Atrial fibrillation: Individualized At-Home Care Reduced Hospital Stays and Prolonged Survival

Prof Simon Stewart PhD Mary MacKillop Institute for Health Research, Australian Catholic University, Baker IDI Heart and Diabetes Institute, Melbourne, VIC, Interview with:
Prof Simon Stewart PhD
Mary MacKillop Institute for Health Research, Australian Catholic University,
Baker IDI Heart and Diabetes Institute, Melbourne, VIC, Australia

Medical Research: What is the background for this study? What are the main findings?

Prof. Stewart: Atrial fibrillation (AF) is the most common irregular heart beat and a major cause of deadly and disabling stroke and chronic heart failure. Atrial fibrillation has become a major public health issue that is putting increasing pressure on health care systems worldwide. In an attempt to reduce re-hospitalisations and death due to Atrial fibrillation, we designed the randomised controlled trial the Standard versus Atrial Fibrillation-spEcific managemenT strategY (SAFETY); a home-based, nurse-led, AF-specific management programme delivered to patients who have been hospitalised with Atrial fibrillation and involved individualised AF management. Half of participants (n=168) were given this intervention and the other half (n=167) underwent standard post-hospital management. All participants were followed-up over 24 months with specific clinic visits scheduled at 12 months and 24 months. We found that patients in the intervention group had proportionately more days alive and out of hospital compared to patients who received standard management (reflecting a combination of less hospital stay and prolonged survival). Further, when intervention patients did go to hospital, the length-of-stay of their admission was shorter than for patients under standard management.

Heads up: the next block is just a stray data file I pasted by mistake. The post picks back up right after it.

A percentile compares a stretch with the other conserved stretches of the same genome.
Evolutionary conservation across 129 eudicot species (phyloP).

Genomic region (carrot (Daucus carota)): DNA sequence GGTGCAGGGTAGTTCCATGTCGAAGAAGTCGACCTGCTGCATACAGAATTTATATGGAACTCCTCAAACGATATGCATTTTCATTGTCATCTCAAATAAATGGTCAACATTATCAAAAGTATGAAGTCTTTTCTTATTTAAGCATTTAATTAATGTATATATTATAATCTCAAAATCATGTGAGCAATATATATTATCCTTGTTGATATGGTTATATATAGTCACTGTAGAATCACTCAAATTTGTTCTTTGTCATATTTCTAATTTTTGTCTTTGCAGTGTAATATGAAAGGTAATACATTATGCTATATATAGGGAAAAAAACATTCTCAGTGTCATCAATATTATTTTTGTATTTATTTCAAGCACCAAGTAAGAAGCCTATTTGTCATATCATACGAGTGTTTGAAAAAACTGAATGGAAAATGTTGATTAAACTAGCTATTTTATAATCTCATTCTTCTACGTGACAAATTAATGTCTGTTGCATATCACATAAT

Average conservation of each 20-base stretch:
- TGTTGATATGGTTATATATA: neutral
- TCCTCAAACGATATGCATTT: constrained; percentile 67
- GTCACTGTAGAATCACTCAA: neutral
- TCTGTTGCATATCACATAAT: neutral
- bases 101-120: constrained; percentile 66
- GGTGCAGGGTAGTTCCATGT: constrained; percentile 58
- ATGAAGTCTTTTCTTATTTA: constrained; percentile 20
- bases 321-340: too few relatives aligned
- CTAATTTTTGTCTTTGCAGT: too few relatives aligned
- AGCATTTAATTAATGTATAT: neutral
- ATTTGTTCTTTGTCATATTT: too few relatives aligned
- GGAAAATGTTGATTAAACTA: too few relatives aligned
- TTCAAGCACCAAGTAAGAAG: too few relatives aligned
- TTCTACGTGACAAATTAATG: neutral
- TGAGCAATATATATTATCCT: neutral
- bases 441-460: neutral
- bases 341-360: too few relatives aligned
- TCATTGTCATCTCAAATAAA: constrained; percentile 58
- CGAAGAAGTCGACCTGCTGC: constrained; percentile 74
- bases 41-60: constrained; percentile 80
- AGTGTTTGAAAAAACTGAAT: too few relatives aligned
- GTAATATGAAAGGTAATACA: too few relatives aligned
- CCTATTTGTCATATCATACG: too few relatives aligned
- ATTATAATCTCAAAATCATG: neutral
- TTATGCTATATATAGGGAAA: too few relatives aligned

Medical Research: What should clinicians and patients take away from your report?

Prof. Stewart: An Atrial fibrillation-specific management programme delivered at home can improve the longer term health of patients who have been hospitalised with Atrial fibrillation. More specifically, this programme can keep patients alive and out of hospital for longer than patients who undergo standard health care. Therefore, this strategy of disease-specific management has the potential to improve the health of an increasing number of patients with chronic AF who commonly experience recurrent hospitalisations and premature death.

Medical Research: What recommendations do you have for future research as a result of this study?

Prof. Stewart: Firstly, a comprehensive economic analysis is required to understand if this model of care is affordable. Follow-up studies are required to confirm significant differences (relative to standard care) in respect to reduced hospital stay and prolonged survival as individual outcomes. Further research is also needed to more extensively understand which specific groups of patients (e.g. men or women, younger or older) are most likely to benefit from this management programme. We also need to analyse all cardiovascular events to understand how specific improvements to management can be made.

Standard versus atrial fibrillation-specific management strategy (SAFETY) to reduce recurrent admission and prolong survival: pragmatic, multicentre, randomised controlled trial
Prof Simon Stewart PhD,Jocasta Ball PhD,Prof John D Horowitz PhD,Prof Thomas H Marwick PhD,Gnanadevan Mahadevan FRACP,Chiew Wong PhD,Prof Walter P Abhayaratna PhD,Yih K Chan PhD,Prof Adrian Esterman PhD,Prof David R Thompson PhD,Prof Paul A Scuffham PhD,Melinda J Carrington PhD
The Lancet – 17 November 2014
DOI: 10.1016/S0140-6736(14)61992-9